Refugees to share their stories about ‘overcoming the odds’

Four refugee families will relay their stories of immigration as part of the Jewish Muslim Christian Dialogue of Southern New Jersey’s “From Refugee to Neighbor: Refugees Share Their American Stories” event.

On Sunday, Nov. 4, people from different walks of life will come together at Trinity Episcopal Church in Moorestown to share their stories. Four refugee families — each from a different country and of a different religious background — will relay their stories of immigration as part of the Jewish Muslim Christian Dialogue of Southern New Jersey’s “From Refugee to Neighbor: Refugees Share Their American Stories” event.

The event is part of the Jewish Muslim Christian Dialogue annual interfaith Breaking Bread series. The goal of the event is to express messages of welcome and for attendees to leave with a better understanding of a refugee’s journey.

“We’re hoping that [attendees are] going to walk away with a feeling that America has always been a country of inclusion and welcome, and that this is a good thing that we should continue,” Kathy Kaplan, co-chairperson for the Jewish Christian Muslim Dialogue of Southern New Jersey, said.

The speakers come from Syria, Myanmar (Burma), Eritrea and Russia. Kaplan said the event will offer attendees an opportunity to hear what these families went through in their home countries and before resettling in the United States.

Kaplan said the inspiration behind the event started when one of their members read an article about volunteers for Catholic Charities working with immigrants. The article led them to Patrick Barry, director of refugee and immigration services for Catholic Charities in the Diocese of Camden.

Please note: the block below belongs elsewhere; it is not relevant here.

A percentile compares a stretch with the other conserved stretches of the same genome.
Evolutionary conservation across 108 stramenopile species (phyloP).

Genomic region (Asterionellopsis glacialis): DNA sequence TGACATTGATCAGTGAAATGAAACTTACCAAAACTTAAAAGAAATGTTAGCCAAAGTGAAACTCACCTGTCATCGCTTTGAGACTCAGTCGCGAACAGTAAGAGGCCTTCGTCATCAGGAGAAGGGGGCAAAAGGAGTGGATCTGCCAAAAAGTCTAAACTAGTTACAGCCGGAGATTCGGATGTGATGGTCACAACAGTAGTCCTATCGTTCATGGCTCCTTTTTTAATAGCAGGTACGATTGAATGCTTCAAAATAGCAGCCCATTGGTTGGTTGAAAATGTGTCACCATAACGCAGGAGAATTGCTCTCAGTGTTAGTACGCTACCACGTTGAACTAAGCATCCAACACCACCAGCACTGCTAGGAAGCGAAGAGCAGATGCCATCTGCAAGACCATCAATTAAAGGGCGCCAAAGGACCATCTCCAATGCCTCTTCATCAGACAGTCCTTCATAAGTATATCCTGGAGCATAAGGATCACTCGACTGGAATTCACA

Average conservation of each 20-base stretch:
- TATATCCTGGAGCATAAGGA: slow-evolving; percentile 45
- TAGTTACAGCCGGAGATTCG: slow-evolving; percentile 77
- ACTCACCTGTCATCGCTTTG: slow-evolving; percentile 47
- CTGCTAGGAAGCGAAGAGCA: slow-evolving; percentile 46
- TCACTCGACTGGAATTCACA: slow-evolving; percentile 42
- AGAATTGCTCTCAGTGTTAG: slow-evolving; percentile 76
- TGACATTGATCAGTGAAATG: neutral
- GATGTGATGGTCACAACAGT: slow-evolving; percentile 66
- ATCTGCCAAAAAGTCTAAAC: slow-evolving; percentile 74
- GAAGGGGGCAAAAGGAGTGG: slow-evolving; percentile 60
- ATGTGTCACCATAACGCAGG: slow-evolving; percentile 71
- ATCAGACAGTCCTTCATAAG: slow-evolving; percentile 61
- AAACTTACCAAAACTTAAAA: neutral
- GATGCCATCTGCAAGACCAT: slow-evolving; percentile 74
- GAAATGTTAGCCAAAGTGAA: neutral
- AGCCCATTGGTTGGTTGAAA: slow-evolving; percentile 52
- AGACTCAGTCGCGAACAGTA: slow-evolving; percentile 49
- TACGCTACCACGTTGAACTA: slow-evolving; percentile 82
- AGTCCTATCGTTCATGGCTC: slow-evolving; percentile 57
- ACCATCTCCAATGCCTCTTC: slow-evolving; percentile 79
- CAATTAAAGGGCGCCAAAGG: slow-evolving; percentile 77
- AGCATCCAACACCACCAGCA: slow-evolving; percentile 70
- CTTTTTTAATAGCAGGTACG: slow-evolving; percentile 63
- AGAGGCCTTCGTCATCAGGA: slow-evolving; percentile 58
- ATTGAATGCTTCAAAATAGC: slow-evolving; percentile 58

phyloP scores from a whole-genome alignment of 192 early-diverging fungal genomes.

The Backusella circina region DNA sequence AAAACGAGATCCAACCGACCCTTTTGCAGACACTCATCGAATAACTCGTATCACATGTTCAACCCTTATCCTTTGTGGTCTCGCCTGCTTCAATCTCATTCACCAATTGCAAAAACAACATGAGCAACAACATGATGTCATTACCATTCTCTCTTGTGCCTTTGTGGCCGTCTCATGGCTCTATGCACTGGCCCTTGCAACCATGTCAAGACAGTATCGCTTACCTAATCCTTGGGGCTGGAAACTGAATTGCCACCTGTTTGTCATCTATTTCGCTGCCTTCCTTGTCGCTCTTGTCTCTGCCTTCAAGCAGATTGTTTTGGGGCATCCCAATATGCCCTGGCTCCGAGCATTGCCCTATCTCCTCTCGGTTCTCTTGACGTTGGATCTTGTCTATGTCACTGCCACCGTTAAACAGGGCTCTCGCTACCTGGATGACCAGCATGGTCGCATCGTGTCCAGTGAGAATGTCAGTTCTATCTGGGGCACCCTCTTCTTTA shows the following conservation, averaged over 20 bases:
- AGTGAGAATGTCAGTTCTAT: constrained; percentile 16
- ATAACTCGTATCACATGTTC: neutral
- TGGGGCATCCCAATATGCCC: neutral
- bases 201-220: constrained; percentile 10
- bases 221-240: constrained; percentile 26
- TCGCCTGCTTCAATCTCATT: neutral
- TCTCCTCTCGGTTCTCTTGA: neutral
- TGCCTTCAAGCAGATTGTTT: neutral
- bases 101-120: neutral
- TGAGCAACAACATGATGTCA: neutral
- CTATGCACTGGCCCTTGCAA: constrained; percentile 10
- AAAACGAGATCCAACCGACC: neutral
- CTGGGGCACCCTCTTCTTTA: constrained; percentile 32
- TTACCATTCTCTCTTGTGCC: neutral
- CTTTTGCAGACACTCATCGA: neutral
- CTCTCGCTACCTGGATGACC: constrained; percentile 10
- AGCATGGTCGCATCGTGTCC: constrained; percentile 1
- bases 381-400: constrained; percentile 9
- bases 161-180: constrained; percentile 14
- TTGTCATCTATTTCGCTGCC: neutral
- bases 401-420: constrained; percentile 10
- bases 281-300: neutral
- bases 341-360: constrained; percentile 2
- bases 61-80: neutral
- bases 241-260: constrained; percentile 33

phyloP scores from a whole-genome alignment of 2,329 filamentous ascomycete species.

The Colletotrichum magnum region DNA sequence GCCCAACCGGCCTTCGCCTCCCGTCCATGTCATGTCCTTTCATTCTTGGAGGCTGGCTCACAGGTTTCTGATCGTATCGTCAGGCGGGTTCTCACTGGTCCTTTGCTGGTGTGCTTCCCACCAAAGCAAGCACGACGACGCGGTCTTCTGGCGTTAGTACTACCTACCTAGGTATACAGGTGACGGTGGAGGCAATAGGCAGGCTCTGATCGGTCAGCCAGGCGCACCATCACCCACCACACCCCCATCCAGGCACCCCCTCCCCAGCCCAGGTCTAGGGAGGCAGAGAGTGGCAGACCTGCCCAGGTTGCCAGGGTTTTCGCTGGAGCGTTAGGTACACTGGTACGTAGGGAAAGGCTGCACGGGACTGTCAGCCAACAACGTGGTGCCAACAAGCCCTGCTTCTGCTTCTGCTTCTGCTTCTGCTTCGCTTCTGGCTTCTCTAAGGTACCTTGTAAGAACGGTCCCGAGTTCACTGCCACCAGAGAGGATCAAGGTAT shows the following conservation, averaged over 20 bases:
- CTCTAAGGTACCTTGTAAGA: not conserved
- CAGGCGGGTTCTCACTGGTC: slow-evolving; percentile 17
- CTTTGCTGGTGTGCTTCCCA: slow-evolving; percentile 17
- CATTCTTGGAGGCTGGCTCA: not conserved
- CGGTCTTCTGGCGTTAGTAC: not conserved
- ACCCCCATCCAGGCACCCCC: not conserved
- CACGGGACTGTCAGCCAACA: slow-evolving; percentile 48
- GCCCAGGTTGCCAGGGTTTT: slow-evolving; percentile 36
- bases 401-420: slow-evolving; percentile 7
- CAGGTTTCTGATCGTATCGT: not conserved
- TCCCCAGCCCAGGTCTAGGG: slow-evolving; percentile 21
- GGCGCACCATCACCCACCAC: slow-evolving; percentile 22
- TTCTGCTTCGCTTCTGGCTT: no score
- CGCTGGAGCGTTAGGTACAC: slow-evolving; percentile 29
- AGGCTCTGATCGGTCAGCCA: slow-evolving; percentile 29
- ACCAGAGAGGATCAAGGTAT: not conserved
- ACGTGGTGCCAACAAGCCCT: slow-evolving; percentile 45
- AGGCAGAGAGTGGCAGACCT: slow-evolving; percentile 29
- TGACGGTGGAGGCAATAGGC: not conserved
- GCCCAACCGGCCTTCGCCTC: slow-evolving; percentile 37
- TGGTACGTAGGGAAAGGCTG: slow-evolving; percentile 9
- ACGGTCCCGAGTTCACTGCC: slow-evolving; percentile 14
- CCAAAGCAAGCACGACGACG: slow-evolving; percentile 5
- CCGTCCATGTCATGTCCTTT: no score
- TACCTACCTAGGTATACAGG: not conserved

A son of a refugee himself, Barry helps refugee families leaving war-torn countries. Kaplan said Barry will discuss the complex immigration process Catholic Charities has to navigate when assisting families.

Barry has been working with refugees through Catholic Charities for more than 35 years. He said through the Refugee Resettlement Program, he will receive an email that says refugees are arriving in 10 to 14 days, and he and his team have that short span of time to find an empty apartment and transform it into a home.

His team will scout out communities they think will be a welcoming fit, and they collect donations to help furnish the apartment. From there, Barry will pick the family up at the airport and help get them settled into their new home.

Catholic Charities helps the families to enroll their children in school, gets refugees in ESL classes and prepares them for their citizenship exam, which all refugees must take within five years of being in the country.

Barry has helped to resettle all four of the families who will speak on Nov. 4. He said the work has a personal connection for him because his mother fled Cambodia in the 1980s and relocated with her family to Philadelphia.

He recalls times where his family wasn’t always welcomed because of their refugee status. Despite that, his mother came to the United States, learned English, attended Temple University and became a pharmacist. He shares her stories with the refugees he works with to let them know the American dream is achievable and the same ambition to survive will continue on in their new home.

Barry said he was eager to speak at the event when Kaplan asked him to talk about his work.

“If I can just amplify the stories and voices of those who don’t always have a chance to discuss their stories, I’m more than willing to,” Barry said.

He said he hopes the program serves a gentle reminder that a refugee is someone who is escaping a dire situation where their life is threatened and they can no longer return home.

“All these stories are about overcoming the odds, the miraculous escape and the unyielding pursuit to protect family,” Barry said. “It is universal, the story of refugees, because throughout time people have been moving and migrating and there’s a reason why. Now, more than ever, we should be reminded of that journey of why these vulnerable people are seeking sanctuary and refuge.”

The program will take place from 2 to 5 p.m. at the Trinity Episcopal Church in Moorestown. Refreshments will be served. The program is free, but seating is limited. Pre-registration is encouraged and can be done by emailing your name, phone number and number of attendees to breakingbreadjcm@gmail.com.